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A bed of blue dicks hidden in the grasslands.
A bed of blue dicks hidden in the grasslands.
  • Winter rains bring vibrant, colorful floral displays each spring throughout San Diego. For this hike, I walked the Grasslands Loop, which takes hikers close to the Old Mission Dam and up into Oak Canyon.
  • Distance from downtown San Diego: 14 miles
  • Hike length: 4.3 miles • Difficulty: Easy • Season: January – April


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It was a brisk afternoon and the sky was a deep blue with a few wispy clouds stretched far above, their long thin shadows falling on the lush, green grasslands as they gently swayed in the breeze. All was calm and beautiful in the heartland of Mission Trails Regional Park.

Though many knew me as an experienced adventurer who had traveled across many lands, I found myself in poor health. A nasty illness had taken hold of me, leaving me weak and weary. After weeks of bedrest, I was homesick for the great outdoors and, feeling a hint of strength returning to me, distant trails played like home movies in my mind’s eye and I felt compelled to do something strenuous to prove that I had recovered. And so, dressed in my normal hiking attire of short shorts and a thin shirt I walked outside where I was confronted by my first test, the wind. Normally I run hot like a furnace, but with nothing to stoke my spirit the past few weeks, the slightest breeze cut deep and my bones began to chatter.

“Odd,” I thought while continuing to my car. But then the wind traced a long, icy finger over my skin and my arms and legs broke out into gooseflesh. With a sigh, I headed back inside three more times. First to put on a pair of pants, then a thicker shirt, and finally a fleece jacket. Bundled for the Arctic, my doe-eyed hope to climb a tall peak had withered, and feeling delicate and easily winded I settled for a slow stroll through Mission Trails.

The Santee entrance to the park looked like a backcountry auto show. A series of sporty SUVs were parked in marching formation in the dirt parking lot and along the main road. The newer cars were shiny, bulky, and kitted with all the backcountry trappings you could need while the older cars were covered in sun-stained national park stickers and gray “I support KPBS” license plate frames. As I parked my car and began toward the grasslands, cool air bit into my lungs and I limped toward the trailhead with tears in my eyes.

Despite my condition, I was determined to continue my journey. I wanted to see some familiar peaks and I hoped that their beauty would lift my spirits. As the trees retreated and I stepped into the grasslands, I marveled not at the vastness of the landscape and the rolling hills nor the green grass that swayed in the breeze, but all the little things that I unknowingly missed while trail running with my earbuds in. Crickets chirped, frogs croaked, and birds clicked, cawed, and sang to one another in the distance. The longer I walked and listened to this symphony of voices the more I felt a sense of peace wash over me.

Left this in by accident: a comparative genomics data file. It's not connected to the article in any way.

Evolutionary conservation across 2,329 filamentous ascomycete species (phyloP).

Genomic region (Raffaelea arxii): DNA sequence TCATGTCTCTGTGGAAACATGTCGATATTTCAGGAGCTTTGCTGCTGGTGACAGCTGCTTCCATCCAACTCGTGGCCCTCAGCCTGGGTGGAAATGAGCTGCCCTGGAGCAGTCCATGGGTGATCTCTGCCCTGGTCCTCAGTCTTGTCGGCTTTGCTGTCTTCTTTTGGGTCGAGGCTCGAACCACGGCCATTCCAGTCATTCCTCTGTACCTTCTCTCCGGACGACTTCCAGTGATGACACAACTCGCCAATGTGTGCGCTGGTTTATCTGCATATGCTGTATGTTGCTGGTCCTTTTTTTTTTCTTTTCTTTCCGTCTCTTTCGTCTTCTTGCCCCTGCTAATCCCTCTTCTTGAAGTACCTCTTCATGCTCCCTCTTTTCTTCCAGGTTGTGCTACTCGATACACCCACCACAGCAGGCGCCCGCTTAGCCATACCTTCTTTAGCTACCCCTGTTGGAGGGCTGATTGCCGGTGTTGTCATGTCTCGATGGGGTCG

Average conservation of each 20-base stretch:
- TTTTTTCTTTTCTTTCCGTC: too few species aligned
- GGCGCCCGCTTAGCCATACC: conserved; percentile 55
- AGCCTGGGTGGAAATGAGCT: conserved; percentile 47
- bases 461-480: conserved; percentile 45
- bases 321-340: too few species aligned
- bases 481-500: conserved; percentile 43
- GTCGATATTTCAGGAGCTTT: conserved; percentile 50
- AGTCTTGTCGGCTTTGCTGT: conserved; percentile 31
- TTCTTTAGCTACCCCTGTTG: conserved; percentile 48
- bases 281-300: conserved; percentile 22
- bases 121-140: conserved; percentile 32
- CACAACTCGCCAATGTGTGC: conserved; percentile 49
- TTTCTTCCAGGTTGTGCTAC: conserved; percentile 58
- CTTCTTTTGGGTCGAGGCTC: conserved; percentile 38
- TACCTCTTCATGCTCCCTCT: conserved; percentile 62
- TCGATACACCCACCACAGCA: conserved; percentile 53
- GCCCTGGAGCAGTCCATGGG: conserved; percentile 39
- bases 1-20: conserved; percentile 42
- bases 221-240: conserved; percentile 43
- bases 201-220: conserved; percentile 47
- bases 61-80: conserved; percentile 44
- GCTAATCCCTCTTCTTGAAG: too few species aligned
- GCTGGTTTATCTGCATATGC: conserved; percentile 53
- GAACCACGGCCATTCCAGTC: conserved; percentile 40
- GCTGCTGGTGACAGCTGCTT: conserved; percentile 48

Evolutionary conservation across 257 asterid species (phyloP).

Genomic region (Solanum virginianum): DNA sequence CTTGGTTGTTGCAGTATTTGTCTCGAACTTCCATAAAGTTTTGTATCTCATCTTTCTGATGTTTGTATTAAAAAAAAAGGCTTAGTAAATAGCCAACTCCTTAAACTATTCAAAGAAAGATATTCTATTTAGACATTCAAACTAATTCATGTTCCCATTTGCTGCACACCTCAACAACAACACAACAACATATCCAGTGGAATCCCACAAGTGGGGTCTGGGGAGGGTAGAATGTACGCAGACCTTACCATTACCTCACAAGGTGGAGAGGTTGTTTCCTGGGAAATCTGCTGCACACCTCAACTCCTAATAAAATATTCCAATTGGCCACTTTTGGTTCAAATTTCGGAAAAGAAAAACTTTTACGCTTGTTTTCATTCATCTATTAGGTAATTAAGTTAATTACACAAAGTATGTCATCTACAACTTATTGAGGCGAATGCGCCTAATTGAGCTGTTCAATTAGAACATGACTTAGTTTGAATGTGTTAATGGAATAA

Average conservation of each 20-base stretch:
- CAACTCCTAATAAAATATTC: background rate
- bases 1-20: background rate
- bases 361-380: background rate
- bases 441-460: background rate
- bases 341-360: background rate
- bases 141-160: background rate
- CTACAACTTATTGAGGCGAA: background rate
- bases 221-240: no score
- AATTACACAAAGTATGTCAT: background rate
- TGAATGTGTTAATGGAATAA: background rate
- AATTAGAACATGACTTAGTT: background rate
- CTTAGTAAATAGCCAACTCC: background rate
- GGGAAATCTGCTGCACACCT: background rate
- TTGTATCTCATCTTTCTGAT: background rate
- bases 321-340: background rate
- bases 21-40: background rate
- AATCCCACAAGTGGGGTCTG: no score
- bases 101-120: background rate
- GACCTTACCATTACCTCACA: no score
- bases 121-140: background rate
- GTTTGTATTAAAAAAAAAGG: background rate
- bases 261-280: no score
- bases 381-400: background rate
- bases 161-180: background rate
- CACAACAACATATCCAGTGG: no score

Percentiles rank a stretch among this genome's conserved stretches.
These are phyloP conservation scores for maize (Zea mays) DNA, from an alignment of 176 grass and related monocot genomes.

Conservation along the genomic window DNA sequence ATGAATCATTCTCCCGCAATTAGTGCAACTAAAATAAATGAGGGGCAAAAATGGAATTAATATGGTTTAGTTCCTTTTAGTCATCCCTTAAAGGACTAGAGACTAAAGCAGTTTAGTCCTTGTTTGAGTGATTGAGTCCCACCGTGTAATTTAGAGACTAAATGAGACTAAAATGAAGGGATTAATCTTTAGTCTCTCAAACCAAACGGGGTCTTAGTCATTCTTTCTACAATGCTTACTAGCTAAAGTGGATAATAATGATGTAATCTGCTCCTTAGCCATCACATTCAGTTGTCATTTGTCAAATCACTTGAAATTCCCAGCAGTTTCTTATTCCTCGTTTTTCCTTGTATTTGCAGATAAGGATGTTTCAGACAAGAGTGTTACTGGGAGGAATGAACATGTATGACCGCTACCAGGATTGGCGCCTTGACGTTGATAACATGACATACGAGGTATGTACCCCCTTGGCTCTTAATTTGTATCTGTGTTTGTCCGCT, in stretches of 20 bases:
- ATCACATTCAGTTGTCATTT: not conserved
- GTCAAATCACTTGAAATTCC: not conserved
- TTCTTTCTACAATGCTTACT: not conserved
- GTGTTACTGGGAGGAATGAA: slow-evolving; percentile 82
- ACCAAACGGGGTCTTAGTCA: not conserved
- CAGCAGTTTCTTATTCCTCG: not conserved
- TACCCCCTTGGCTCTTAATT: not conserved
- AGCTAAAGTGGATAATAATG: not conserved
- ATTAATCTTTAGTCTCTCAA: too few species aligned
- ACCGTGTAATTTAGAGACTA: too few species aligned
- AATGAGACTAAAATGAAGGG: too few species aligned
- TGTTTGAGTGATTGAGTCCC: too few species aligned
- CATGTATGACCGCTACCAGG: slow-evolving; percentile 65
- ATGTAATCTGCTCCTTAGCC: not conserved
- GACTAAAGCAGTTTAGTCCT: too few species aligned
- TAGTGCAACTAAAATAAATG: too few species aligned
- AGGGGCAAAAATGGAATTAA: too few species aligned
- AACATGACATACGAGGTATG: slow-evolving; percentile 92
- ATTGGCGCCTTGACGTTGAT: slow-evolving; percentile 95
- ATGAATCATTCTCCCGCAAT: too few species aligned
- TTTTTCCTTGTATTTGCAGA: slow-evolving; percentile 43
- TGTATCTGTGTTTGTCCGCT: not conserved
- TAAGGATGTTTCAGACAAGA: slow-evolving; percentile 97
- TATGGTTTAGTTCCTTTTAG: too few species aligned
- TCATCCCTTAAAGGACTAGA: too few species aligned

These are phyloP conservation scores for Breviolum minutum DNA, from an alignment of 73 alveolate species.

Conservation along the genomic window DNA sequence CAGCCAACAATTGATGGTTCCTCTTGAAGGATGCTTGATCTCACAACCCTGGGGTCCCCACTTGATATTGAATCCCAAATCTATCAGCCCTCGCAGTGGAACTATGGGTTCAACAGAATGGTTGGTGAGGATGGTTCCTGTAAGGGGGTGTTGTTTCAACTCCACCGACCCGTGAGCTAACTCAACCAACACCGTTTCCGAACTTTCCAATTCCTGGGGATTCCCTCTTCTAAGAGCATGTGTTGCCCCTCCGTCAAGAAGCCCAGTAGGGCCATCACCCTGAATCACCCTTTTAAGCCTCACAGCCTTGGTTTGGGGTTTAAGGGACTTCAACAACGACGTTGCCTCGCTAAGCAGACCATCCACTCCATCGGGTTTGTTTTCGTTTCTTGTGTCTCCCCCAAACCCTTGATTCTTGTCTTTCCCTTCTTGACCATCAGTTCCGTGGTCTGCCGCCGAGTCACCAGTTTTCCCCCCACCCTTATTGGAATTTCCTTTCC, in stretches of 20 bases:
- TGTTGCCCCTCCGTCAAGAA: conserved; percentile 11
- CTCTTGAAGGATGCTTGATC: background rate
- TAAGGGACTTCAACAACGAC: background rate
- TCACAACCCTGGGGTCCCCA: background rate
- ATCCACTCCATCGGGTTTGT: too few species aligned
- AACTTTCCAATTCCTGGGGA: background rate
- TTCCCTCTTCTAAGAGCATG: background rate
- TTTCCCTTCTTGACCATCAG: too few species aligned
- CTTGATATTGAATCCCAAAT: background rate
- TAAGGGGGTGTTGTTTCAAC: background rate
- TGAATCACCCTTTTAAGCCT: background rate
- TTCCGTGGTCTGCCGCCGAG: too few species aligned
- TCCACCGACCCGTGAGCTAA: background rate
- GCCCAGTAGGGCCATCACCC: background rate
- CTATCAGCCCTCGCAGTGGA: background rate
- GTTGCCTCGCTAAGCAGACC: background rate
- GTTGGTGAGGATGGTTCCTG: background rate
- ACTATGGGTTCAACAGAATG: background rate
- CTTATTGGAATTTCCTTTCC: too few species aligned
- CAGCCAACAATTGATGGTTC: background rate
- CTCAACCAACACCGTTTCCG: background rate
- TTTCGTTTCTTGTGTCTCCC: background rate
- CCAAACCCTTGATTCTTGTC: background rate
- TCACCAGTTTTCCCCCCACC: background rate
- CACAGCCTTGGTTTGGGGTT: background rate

However, my illness was taking a toll. I wheezed with every step and my head throbbed with pain. I shambled along the trail, feeling weaker and weaker as the 60-year-olds passed me by, then the 70-year-olds, and eventually an 80-year-old clutching a stumpy wooden cane.

Blue Dicks, Bush Monkey Flower, California Golden Violet

As I rested along the side of the trail, I realized that I wasn’t alone. Looking up at me was a tiny white flower no bigger than my pinky nail. And it wasn’t alone. Near it were other tiny white flowers and near them were purple flowers, and orange ones, and countless other colors. Each species of flower had a distinct shape, some had petals like exploding stars, others fanned out like playing cards in a gambler’s hand, and others looked like saucers and cups. As I looked at each flower, they would bob in the wind, as if to wave in its own unique way. Later I would come to learn some of their names, so allow me to introduce a few. I met San Diego sunflowers that glowed like the afternoon sun and denseflower Indian paintbrush that blossomed like a bouquet of flowers, but the flower that made the biggest impression were the great beds of blue dicks that rose above the grasses on long, leafless stems and danced in the wind without a care in the world.

Blue-Eyed Grass, Denseflower Indian Paintbrush, Parish's Nightshade

Despite the ordinariness of the day, I was filled with wonder and awe at the beauty of these hidden flowers. I knew that I was witnessing something special that I had not the patience to see with good health. And so, I pressed on, stopping to kneel before every new flower I met to say hello and appreciate its delicate beauty. As I did, some kind people stopped to make conversation while a few friendly dogs rolled over onto their back wanting belly rubs. The trail, which I often jogged wordlessly and without thought, had unfolded before me to reveal its majesty.

Strigose Lotus, Sea Muilla, Wild Morning Glory

By now, my illness had taken its toll and I was moving slow. But I was determined to see more of the native flowers, to take in their beauty and appreciate all that the grasslands had to offer. And so, with my last ounce of strength, I pressed on, searching for golden poppies and all the other beautiful flowers that grew there.

The sun had gone down red behind the mountains ahead of me and their shadows crept over the grasslands, blotting out the last few slivers of light that clung to the flowers. I knew that my journey was at an end. And so, I said goodbye, promising either to return the next time that I grew sick or decades from now when the ripeness of youth had waned and old age robbed me of everything but my delight for scenery.

I had seen the beauty of the grasslands in a new light. It wasn’t that I had changed my perspective by slowing down and feeling a deep connection to the land and its flowers, but that I had gained perspective. Despite the frustrations of my illness, I had found a new sense of peace and wonder in this wild and beautiful place.

And so, with a heavy heart but a sense of gratitude, I started back. Twilight was about me as I crept below a canopy of willows and coast live oaks. The wind moaned in the branches while the leaves whispered. My eyes struggled to adjust to the quickening darkness and I groped about with my feet so as not to trip on a tree root or slide in the mud. After a time, the moon peaked out from behind the clouds and the dewy undergrowth sparkled in the silver moonlight to help guide me home. As I did, I knew that I would carry the memory of my journey with me.